What Australia and its Six Cyber Shields must get right

Andrew Millward, Obed Oei & Jayashri Sood

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3 Oct 2023
  • Technology and Cyber Risk


We have been anticipating the 2023-2030 Australian Cyber Security Strategy since its development was first announced late 2022 by the Hon. Clare O’Neil MP, Minister for Home Affairs and Minister for Cyber Security. The topic has since evolved through a discussion paper, inviting industry experts and organisations to respond, before its final release expected at the end of 2023. The July appointment of Air Marshal Darren Goldie as Australia’s national cyber security coordinator was also welcomed with high expectations, as it revealed a systematic and operational shift in how Australia will respond to cyber incidents. To round it all up, and as the topic of this article, the Minister recently presented at the 2023 AFR Cyber Summit (18th September 2023), revealing the first plans for how the cyber strategy will be executed, motivated by a heightened push for a government-led and coordinated capability, in the wake of Australia’s recent cyber-attacks. These developments come at a time where the national cyber threat grows exponentially year on year, in-line with the rapid evolution of smart technologies and the increasing number of internet-connected devices circulating personal data.

What do the first plans of the Cyber Strategy look like?

The uplifted national cybersecurity strategy centres on six shields (key areas) that Australia must get right, from now up until 2030 and beyond, to ensure we are equipped for a constantly changing and malicious cyber environment. The six cyber shields are designed with the aim of better protecting both citizens and organisations, through the following:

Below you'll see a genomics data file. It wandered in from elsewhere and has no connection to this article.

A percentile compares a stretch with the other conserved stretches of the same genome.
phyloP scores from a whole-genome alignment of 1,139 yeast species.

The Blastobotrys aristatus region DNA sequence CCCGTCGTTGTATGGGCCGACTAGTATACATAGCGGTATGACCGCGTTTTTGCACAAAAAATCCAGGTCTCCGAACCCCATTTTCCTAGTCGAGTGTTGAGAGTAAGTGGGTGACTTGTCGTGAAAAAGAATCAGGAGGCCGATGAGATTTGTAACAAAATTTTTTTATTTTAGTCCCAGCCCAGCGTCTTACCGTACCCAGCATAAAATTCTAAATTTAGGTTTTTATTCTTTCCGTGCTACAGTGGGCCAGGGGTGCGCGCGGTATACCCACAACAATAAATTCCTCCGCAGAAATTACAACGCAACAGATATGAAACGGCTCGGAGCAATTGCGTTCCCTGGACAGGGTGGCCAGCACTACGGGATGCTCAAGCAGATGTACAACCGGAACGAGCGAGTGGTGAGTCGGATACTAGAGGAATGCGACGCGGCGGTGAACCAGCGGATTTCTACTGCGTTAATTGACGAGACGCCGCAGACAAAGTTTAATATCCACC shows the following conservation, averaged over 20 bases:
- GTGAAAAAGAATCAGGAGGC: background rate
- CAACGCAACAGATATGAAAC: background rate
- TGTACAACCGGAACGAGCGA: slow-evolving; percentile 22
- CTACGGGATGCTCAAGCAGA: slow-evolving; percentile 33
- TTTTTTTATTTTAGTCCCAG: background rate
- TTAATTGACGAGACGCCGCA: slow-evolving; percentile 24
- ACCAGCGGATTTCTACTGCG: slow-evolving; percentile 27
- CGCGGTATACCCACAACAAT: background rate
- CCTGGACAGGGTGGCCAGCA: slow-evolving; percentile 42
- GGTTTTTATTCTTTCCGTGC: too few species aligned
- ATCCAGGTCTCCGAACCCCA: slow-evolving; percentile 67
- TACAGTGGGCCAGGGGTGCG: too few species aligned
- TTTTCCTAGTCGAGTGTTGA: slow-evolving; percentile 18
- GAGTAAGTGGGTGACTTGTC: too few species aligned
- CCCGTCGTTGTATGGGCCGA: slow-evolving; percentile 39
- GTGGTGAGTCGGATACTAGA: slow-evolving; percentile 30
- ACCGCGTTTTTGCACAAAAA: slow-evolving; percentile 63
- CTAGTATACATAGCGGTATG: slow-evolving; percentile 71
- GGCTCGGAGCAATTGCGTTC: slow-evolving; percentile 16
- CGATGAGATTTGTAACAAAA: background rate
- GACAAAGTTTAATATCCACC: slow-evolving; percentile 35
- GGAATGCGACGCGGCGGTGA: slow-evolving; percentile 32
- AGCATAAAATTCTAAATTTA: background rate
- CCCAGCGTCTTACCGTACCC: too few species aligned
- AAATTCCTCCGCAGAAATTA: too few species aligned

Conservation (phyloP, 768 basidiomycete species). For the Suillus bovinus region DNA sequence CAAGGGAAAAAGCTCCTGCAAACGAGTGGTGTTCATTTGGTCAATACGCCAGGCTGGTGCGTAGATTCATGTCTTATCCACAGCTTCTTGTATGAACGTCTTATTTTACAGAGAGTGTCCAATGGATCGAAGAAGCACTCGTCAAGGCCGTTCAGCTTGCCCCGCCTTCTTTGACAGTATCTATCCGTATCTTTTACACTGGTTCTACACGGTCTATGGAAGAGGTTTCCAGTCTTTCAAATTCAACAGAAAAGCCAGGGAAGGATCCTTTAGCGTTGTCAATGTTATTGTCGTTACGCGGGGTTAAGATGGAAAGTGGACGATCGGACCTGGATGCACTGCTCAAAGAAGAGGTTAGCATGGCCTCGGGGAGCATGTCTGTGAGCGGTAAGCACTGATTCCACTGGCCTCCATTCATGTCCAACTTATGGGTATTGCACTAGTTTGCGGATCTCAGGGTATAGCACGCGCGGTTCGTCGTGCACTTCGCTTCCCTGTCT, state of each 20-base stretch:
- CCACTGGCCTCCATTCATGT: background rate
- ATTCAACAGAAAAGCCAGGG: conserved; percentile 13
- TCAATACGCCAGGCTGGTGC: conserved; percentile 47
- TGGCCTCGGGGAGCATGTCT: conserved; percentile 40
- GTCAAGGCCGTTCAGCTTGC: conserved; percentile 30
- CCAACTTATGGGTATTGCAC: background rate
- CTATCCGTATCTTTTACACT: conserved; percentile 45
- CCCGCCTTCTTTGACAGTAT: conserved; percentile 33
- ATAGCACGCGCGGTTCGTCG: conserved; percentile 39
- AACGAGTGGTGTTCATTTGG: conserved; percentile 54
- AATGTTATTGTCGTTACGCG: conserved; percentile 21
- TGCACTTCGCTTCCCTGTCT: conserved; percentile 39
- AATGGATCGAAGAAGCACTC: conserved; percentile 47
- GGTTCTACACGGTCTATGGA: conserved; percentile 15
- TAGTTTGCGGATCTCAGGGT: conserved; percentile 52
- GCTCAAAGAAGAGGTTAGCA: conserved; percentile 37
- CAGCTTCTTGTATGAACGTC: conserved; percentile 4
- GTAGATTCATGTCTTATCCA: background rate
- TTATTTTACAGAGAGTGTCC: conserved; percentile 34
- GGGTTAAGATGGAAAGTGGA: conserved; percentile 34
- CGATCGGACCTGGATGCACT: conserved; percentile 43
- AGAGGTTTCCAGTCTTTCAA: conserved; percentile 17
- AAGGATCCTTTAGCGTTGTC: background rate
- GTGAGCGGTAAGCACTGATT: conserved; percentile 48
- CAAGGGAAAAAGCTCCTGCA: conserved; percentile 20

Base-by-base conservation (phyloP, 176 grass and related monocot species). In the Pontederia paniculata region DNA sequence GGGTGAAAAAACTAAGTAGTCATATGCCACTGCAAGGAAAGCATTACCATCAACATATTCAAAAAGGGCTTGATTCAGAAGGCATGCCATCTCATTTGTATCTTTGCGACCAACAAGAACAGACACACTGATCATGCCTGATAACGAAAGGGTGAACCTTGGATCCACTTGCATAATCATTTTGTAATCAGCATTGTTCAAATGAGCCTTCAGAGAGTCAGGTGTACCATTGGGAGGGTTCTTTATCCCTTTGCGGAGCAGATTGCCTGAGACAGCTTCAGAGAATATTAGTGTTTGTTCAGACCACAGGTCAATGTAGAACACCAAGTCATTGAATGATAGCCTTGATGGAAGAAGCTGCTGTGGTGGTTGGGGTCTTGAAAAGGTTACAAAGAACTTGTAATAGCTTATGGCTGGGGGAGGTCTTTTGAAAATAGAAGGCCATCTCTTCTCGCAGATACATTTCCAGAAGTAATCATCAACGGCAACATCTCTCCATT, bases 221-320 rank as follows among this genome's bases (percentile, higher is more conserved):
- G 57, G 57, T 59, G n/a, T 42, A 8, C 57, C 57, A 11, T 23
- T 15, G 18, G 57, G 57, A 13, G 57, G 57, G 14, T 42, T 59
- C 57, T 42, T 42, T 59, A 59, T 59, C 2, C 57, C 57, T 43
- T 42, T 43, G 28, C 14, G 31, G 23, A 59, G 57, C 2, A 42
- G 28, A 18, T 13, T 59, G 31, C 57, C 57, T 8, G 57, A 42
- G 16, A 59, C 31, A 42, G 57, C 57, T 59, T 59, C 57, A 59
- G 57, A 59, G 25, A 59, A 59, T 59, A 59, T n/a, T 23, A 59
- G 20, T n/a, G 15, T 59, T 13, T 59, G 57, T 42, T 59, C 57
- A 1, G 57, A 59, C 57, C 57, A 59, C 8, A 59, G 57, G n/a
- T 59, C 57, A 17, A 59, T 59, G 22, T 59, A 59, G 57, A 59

1. Nation-wide Cyber Literacy

Uplifting and empowering Australians and businesses of all sizes to understand the cyber threat and feel empowered to take the necessary actions when they fall victim to cyber-attacks. The two-pronged approach consists of establishing the right support networks and a long-term education plan.

We will be very interested to see how training and education programs will be executed. Appreciating differing levels of cyber literacy across individuals and businesses, education must be simple, yet effective. We also expect increased promotional material surrounding the Australian Government’s cyber support networks, such as the Cyber Security Hotline, and heightened involvement from the Australian Federal Police in responding to higher frequency reported cyber-crime. Much like how Australians know to instinctively call ‘000’ or the poisons hotline in emergencies, it will be extremely useful to know what the process is and which hotlines to contact should they fall victim to cyber-crime. As a side note, regulators are also interested in the topic. ASIC will be placing greater accountability for senior management and Board members regarding cyber literacy and involvement in incident response and testing.

2. Secure-by-design Digital Products